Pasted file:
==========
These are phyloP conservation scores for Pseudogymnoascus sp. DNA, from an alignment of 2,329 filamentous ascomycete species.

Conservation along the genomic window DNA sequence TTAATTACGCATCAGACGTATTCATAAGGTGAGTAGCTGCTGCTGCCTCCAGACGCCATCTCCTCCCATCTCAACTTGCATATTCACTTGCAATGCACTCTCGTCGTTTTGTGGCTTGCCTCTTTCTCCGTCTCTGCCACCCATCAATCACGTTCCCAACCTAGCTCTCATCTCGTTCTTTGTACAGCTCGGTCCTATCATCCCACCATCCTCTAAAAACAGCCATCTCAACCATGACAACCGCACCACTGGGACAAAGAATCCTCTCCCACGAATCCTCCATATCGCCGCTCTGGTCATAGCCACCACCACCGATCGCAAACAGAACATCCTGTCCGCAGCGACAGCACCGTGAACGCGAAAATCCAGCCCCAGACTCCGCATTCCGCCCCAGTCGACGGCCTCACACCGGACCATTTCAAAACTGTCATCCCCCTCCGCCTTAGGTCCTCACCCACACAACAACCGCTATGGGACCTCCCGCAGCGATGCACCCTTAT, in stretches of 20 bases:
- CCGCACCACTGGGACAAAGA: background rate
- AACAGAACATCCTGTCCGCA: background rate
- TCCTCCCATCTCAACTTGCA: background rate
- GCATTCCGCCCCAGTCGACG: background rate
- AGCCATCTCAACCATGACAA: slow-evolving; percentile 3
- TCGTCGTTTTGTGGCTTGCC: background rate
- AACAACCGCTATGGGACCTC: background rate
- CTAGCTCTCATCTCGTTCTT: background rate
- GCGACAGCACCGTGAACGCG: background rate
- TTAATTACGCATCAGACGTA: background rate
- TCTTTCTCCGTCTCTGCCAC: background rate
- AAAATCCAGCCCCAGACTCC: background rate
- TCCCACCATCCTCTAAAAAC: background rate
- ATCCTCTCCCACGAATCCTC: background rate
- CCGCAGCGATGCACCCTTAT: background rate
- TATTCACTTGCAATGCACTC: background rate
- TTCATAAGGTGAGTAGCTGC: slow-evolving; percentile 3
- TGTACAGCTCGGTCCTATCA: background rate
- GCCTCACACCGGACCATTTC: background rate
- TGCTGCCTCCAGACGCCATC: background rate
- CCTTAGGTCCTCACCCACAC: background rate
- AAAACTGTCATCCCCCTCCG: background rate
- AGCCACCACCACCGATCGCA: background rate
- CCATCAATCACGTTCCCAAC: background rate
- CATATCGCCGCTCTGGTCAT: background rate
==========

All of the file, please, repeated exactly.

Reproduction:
These are phyloP conservation scores for Pseudogymnoascus sp. DNA, from an alignment of 2,329 filamentous ascomycete species.

Conservation along the genomic window DNA sequence TTAATTACGCATCAGACGTATTCATAAGGTGAGTAGCTGCTGCTGCCTCCAGACGCCATCTCCTCCCATCTCAACTTGCATATTCACTTGCAATGCACTCTCGTCGTTTTGTGGCTTGCCTCTTTCTCCGTCTCTGCCACCCATCAATCACGTTCCCAACCTAGCTCTCATCTCGTTCTTTGTACAGCTCGGTCCTATCATCCCACCATCCTCTAAAAACAGCCATCTCAACCATGACAACCGCACCACTGGGACAAAGAATCCTCTCCCACGAATCCTCCATATCGCCGCTCTGGTCATAGCCACCACCACCGATCGCAAACAGAACATCCTGTCCGCAGCGACAGCACCGTGAACGCGAAAATCCAGCCCCAGACTCCGCATTCCGCCCCAGTCGACGGCCTCACACCGGACCATTTCAAAACTGTCATCCCCCTCCGCCTTAGGTCCTCACCCACACAACAACCGCTATGGGACCTCCCGCAGCGATGCACCCTTAT, in stretches of 20 bases:
- CCGCACCACTGGGACAAAGA: background rate
- AACAGAACATCCTGTCCGCA: background rate
- TCCTCCCATCTCAACTTGCA: background rate
- GCATTCCGCCCCAGTCGACG: background rate
- AGCCATCTCAACCATGACAA: slow-evolving; percentile 3
- TCGTCGTTTTGTGGCTTGCC: background rate
- AACAACCGCTATGGGACCTC: background rate
- CTAGCTCTCATCTCGTTCTT: background rate
- GCGACAGCACCGTGAACGCG: background rate
- TTAATTACGCATCAGACGTA: background rate
- TCTTTCTCCGTCTCTGCCAC: background rate
- AAAATCCAGCCCCAGACTCC: background rate
- TCCCACCATCCTCTAAAAAC: background rate
- ATCCTCTCCCACGAATCCTC: background rate
- CCGCAGCGATGCACCCTTAT: background rate
- TATTCACTTGCAATGCACTC: background rate
- TTCATAAGGTGAGTAGCTGC: slow-evolving; percentile 3
- TGTACAGCTCGGTCCTATCA: background rate
- GCCTCACACCGGACCATTTC: background rate
- TGCTGCCTCCAGACGCCATC: background rate
- CCTTAGGTCCTCACCCACAC: background rate
- AAAACTGTCATCCCCCTCCG: background rate
- AGCCACCACCACCGATCGCA: background rate
- CCATCAATCACGTTCCCAAC: background rate
- CATATCGCCGCTCTGGTCAT: background rate